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December 4th, 2015 Leave a comment Go to comments

It seems like “Codenames” is causing quite a stir among the gaming community as of late so needless to say I had to try it out.  In this spy-themed game, you’ll be trying to figure out which code names belong to the agents of your color before the other team can do the same with their own agents.  While the game is designed for four or more players (who break up into two teams), you can play a purely cooperative game with simply two people.  So queue up the “Get Smart” theme and ready the “cone of silence”, for only the most clever team will find their agents first.



Codenames: 2-8 Players, Ages 14+, Average Play Time = 15 Minutes



The game includes 8 Red Agent Cards, 8 Blue Agent Cards, 1 Double Agent Card, 7 Innocent Bystanders Cards, 1 Assassin Card, 40 Key Cards, 200 Double-sided Codename Cards, 1 Sand Timer, and a rule book.

Setup & Gameplay

The game can be played cooperatively or competitively.  I’ll opt to cover the latter, as the co-op rules are more of a variant to the base game.

Firstly, players break off into teams of two (one red, one blue).  One player from each time will be designated as the spymaster, both of whom will sit next to each other.  The spymasters will then randomly choose a key card, sharing it between them and only them.  Twenty-five codename cards are drawn at random and placed into a 5×5 grid.  The double agent card is flipped to the color of the team going first (the key card will indicate who goes first).  The first team to contact all of their agents, wins the game.

On a team’s turn, the spymaster will give a one word clue followed by a number.  The use of a sand-timer is optional.  The word should relate to the codenames of their color, while the number indicates how many codenames fit that clue.

Example: Two of your words are NUT and BARK. Both of these grow on trees, so you say “tree: 2”.

The rest of the players on that team will coordinate and guess one of the codename cards, hoping it belongs to an agent of their color.

  • If the field operative touches a card belonging to his or her team, the spymaster covers the word with an agent card in that color. The team may guess another word (no extra clue is given!).
  • If the field operative touches an innocent bystander, the spymaster covers it with an innocent bystander card. This ends the turn.
  • If the field operative touches a card belonging to the other team, the word is covered by one of the other team’s agent cards. This ends the turn. (And it helps the other team.)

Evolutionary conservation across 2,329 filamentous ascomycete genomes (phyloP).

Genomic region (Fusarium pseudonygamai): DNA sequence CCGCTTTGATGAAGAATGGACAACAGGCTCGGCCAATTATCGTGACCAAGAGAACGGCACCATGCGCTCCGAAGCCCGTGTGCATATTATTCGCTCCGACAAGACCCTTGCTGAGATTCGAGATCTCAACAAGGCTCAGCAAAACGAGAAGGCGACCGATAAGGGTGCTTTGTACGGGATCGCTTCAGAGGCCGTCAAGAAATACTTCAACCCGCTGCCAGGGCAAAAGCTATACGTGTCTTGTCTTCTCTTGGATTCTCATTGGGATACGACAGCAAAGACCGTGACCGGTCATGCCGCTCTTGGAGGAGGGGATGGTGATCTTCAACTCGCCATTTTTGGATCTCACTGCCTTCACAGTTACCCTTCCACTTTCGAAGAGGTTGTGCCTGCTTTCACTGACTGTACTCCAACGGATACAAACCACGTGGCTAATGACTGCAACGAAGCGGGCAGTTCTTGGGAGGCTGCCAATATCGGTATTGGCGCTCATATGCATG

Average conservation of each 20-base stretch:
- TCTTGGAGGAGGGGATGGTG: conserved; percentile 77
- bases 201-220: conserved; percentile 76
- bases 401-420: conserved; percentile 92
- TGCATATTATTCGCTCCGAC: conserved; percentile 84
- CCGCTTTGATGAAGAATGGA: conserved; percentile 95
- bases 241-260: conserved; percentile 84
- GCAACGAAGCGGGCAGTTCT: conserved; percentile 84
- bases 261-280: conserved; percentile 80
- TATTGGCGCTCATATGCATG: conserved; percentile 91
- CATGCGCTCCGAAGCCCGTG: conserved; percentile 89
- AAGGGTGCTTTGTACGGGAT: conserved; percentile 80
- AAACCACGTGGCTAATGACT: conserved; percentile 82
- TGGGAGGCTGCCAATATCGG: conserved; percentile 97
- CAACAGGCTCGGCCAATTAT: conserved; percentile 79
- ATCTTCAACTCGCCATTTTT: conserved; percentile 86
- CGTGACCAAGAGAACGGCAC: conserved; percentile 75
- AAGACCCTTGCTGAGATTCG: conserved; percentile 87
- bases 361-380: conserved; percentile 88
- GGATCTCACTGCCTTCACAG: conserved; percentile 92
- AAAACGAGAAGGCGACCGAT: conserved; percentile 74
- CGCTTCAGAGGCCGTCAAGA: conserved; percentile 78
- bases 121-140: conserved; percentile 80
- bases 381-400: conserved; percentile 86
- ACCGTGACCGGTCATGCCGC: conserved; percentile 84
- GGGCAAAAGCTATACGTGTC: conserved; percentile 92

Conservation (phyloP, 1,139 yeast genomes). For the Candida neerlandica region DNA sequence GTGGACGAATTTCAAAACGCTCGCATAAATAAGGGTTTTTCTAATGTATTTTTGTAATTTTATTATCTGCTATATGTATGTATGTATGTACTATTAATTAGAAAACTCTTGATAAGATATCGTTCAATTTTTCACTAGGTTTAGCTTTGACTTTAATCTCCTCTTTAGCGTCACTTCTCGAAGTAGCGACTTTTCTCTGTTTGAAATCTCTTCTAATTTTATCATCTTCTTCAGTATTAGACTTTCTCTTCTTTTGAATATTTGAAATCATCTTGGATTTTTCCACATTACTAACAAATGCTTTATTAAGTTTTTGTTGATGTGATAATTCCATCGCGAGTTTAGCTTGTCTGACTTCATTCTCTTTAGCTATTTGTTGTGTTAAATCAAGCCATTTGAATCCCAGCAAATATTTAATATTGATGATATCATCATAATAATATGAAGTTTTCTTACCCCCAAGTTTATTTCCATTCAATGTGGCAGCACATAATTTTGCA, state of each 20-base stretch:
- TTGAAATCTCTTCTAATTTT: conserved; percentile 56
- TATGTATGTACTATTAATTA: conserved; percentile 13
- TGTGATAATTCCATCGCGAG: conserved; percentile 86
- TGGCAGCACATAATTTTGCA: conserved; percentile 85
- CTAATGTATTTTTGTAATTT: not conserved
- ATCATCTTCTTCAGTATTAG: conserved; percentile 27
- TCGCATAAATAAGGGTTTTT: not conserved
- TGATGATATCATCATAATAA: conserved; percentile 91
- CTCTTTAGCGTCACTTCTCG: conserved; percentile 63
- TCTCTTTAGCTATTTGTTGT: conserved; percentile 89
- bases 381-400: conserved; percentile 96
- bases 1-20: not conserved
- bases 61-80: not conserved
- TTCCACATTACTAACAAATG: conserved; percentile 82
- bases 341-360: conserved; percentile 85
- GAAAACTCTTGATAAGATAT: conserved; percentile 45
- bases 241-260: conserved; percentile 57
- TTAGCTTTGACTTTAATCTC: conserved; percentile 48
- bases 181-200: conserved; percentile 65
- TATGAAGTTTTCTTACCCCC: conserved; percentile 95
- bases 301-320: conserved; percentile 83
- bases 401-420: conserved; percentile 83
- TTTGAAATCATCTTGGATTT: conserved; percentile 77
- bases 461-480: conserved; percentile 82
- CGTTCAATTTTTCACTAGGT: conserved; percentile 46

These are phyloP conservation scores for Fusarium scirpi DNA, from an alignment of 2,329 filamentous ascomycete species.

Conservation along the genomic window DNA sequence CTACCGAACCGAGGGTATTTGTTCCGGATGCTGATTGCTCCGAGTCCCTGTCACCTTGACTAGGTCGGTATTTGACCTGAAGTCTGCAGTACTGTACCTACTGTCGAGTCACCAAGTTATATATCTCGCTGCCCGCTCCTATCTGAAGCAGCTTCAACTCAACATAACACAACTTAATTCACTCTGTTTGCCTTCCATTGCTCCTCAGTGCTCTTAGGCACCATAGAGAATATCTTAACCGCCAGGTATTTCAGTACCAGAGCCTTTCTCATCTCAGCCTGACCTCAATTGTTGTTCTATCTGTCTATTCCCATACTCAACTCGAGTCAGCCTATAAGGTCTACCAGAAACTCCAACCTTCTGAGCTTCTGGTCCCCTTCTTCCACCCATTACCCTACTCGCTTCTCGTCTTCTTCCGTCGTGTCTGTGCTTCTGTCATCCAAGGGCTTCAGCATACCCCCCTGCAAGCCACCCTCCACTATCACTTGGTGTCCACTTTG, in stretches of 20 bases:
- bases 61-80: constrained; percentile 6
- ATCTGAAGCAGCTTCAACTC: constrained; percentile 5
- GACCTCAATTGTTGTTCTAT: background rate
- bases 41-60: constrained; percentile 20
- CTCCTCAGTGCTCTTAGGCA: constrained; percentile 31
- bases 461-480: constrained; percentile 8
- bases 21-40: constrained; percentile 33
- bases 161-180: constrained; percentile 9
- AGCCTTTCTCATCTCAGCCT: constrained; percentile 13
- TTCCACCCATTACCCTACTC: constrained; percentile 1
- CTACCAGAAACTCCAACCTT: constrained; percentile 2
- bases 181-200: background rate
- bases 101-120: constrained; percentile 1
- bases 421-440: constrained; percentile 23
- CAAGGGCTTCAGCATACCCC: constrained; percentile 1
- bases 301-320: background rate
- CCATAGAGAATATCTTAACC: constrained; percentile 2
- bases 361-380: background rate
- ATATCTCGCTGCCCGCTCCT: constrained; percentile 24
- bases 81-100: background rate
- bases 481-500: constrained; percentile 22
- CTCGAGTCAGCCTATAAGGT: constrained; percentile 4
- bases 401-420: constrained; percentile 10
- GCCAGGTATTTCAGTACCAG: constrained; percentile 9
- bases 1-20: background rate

• If the field operative touches the assassin, the word is covered by the assassin card. This ends the game! The team that contacted the assassin loses.

Play continues until one team manages to reveal all of the agents of their color.  The team who does, wins the game!  It could also end if one team reveals the assassin, in which case that team loses.

Editor’s Note: The above doesn’t cover all of the rules found in the manual, but should give you an idea as to how the game is played.

The Review

This might sound kind of odd, but I actually enjoy the two player co-op variant just as much (if not more) than the core game.  That’s not to say that the game itself isn’t a lot of fun, mind you…I just tend to like team-building / cooperative games a bit more than competitive ones. Those of who you have kids may be able to relate…it’s much more fun as a family to collectively beat a game that has no hard feelings when it loses. The gameplay mechanics themselves are easy to learn, so no worries if you’re a casual gamer easily intimidated by other games you’ve come across in your travels.

I’m a sucker for games that employ some type of stealth / who-done-it mechanic, like “Clue: The Great Museum Caper” or the more simplistic “Guess Who?” There’s just something about looking at a grid and knowing that one wrong move will end the game for you.  “Minesweeper” addicts know what I’m talking about.  I’m pleased to report that I had a similar experience here when I wasn’t the spymaster.  When you are the spymaster, everything changes and instead of worrying about which codename to pick, you’ll have to come up with the most efficient one-word clues possible.  You’ll have to tread carefully though, as some players like to make connections from clues that are so round-about that even you didn’t think of it.  As such, sometimes saying “tree-2” is better than say, “tree-5”.

“Codenames” is an outstanding game.  When opting for the core rules, it’s better suited for parties…the more people you have playing, the better.  When opting for the cooperative rules, then it serves well with two players.  Three player games can be either or, with one person being a field operative for both sides while the other two spymasters attempting to win the game for their color team.  Alternatively, the three players could simply team up like in a two player game.  I’ve seen the price fluctuate on Amazon from $15-$30…I’d say $20 is fair for what you’re getting here so try to find it for that price or less if you can.

Final Verdict: 9/10

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